Qigong is an ancient Chinese philosophy that focuses on manipulating energy or "life force" for preventive and curative purposes. Considered alternative medicine, qigong is touted to lead to the connection of mind, body and spirit. However, some researchers are sceptical and regard it a pseudoscience.
"Qigong is energy that is beneficial to the body. However, not everybody can be healed by qigong," said Professor Wan Su Jian, 59, director of the Chinese Taoist Medical Qigong Bagua XunDao Gong Headquarters and the World Qigong Medical Council Expert Committee. He is considered one of the top 10 contemporary medical doctors in China.
Wan is also vice-president of the Beijing Qigong Research Committee, visiting professor of the Japan Chinese Medical College and Acupuncture College in the United States, and dean of Beijing Shijingshan ICRC Kangfu Hospital.
He teaches Taoist qigong for health and healing, body mapping, calligrapy and feng shui. Wan "treats" patients from all over the world and was in Malaysia recently at the invitation of local qigong master S.C. Chow, 61, a pioneer of YangshenGong (Taoist health-preserving form of qigong) in Petaling Jaya, Selangor.
Some people, Wan explained through an interpreter, can get qi (energy) directly while others can't.
"It depends on the sensitivity of the body. For some, qigong doesn't work. It could be due to the nature, complexities and severity of the disease," he said.
Wan founded Bagua XunDao Gong which uses a combination of therapies including techniques from Hua Tuo, deemed to be one of the greatest Chinese physician (from the late Han Dynasty and Three Kingdoms era) in Chinese history, jia ji xue (acupuncture points), herbal formulas, bone setting and tui na (Chinese bodywork massage).
"I see up to 20 people a day and use qigong to 'heal' them. On a busy day, I treat a maximum of 50 patients," Wan explained.
Isn't he exhausted?
"Not at all," he said, adding that a qigong master won't feel tired if his foundation is very good.
"He connects to the universe and harnesses its energy for the purpose of healing. It is a satisfying feeling and not at all physically draining."
A qigong master needs to recharge himself daily, and Wan said that he practises qigong for an hour every morning and evening.
"There should be no rest day in practising qigong. Otherwise, one's capability will regress. To get better, one needs to put in more effort," he said.
"The surrounding environment is important when you are practising qigong. The place must have good feng shui, offer quietude and should not be polluted.
"The street (filled with noise and pollution) is no place for qigong! Also, don't practise near the toilet (which has bad qi, according to feng shui experts)!" Wan explained.
In 2001, he was featured in the Public Broadcasting Service TV documentary Qigong: Ancient Chinese Healing for the 21st Century in the United States. He has also published numerous books related to traditional healthcare such as BaQua Energy Navigation Techniques, Clinical Research of Qigong, Traditional Chinese Medicine and Qigong for Health.
Wan has often been featured in the media including CCTV and Beijing TV stations, China People's Daily, Guangming Daily, Liberation Army Daily and Health News.
He travels frequently to Japan, the United States, France, Sweden, Denmark and Poland as a visiting lecturer.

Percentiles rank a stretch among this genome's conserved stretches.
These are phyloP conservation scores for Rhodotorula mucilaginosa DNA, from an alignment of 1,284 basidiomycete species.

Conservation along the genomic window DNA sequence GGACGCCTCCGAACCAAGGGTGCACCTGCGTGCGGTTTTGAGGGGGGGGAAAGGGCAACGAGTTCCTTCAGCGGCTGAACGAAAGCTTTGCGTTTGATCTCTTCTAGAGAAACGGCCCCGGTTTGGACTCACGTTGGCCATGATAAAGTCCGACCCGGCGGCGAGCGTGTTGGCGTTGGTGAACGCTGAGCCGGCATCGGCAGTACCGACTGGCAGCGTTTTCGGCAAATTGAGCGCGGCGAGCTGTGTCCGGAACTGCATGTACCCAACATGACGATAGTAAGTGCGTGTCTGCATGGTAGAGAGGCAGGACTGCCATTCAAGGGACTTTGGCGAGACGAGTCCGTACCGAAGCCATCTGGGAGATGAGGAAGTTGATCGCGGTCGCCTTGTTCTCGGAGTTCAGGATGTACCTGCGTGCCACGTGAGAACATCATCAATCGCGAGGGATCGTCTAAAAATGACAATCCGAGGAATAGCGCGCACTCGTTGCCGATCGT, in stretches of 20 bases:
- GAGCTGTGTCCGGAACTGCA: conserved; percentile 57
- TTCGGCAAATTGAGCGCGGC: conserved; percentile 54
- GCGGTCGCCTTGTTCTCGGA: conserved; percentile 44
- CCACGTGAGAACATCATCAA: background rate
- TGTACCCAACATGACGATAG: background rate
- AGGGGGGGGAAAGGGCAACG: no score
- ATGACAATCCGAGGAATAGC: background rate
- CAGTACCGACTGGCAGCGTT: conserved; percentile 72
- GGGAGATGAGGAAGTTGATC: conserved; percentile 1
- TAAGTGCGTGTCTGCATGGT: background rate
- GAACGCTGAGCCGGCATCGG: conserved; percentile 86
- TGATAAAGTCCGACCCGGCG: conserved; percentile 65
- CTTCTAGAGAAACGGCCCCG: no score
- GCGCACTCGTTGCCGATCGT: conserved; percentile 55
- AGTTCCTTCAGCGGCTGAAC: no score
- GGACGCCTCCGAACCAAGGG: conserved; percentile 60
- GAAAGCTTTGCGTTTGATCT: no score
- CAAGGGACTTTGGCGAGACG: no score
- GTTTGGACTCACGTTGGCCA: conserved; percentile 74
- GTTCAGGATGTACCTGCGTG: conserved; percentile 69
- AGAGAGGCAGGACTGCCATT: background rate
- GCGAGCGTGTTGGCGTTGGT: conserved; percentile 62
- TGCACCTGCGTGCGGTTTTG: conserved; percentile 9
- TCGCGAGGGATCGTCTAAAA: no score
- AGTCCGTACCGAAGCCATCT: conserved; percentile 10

Currently, he has 40 full-time students learning under him and together they live at his centre in Beijing. They study traditional natural healing practices, martial arts, acupuncture and qigong exercises.
When asked if he could remember some of the "patients" that he has treated, Wan cited the case of a Japanese woman who had been paralysed after an accident for a few years. She had sought treatments in Japan and in the United States to no avail.
"When she came to my clinic for treatment, she could walk again after three months!" Wan claimed.
Another involved a patient whose cancer cells had spread from the liver to the colon. "Doctors had operated on her and then stitched her up. They gave up on her. With qigong, her condition improved in three months," he said.
In 2003, Wan was said to be instrumental in the eradication of the SARS epidemic in China and received numerous merit awards from the Chinese Government.
During the SARS outbreak, a few medical officers were infected but Wan's qigong team (his disciples) were all fine.
"None of them were infected," he said.
He believes that they had very high immunity that withstood the infection. One medical officer passed away and there were concerns for one of Wan's disciples who had attended to him.
"Her qi was strong and she emerged unscathed," recalled Wan.
He had also experimented with 18 crippled piglets to research the healing power of qigong on animals at the Beijing Agriculture University for two years (matrix.org).
When he is not teaching or helping patients at home, Wan and his medical staff visit orphans and poor village children with serious health problems in the remote villages of Shanxi and Shandong provinces, and Mongolia to offer free medical aid.
Many children have been helped as a result of his efforts. Some of them have gone on to become nurses, and qigong and kungfu masters. Others became his disciples at the Red Cross Centre.
During the Tangshan Earthquake in Hebei, China, which occurred on July 28, 1976 and claimed over 255,000 lives, Wan was part of the medical relief team.
Wan and his students were also involved in rescue and relief missions such as during the Sichuan earthquake in 2008, where they brought medical supplies, food and clothing to the victims.
Some of his aid workers include foreign students from the United States, Japan, Canada and Europe.
He also travels abroad regularly to give lectures on traditional Chinese medicine and teach qigong.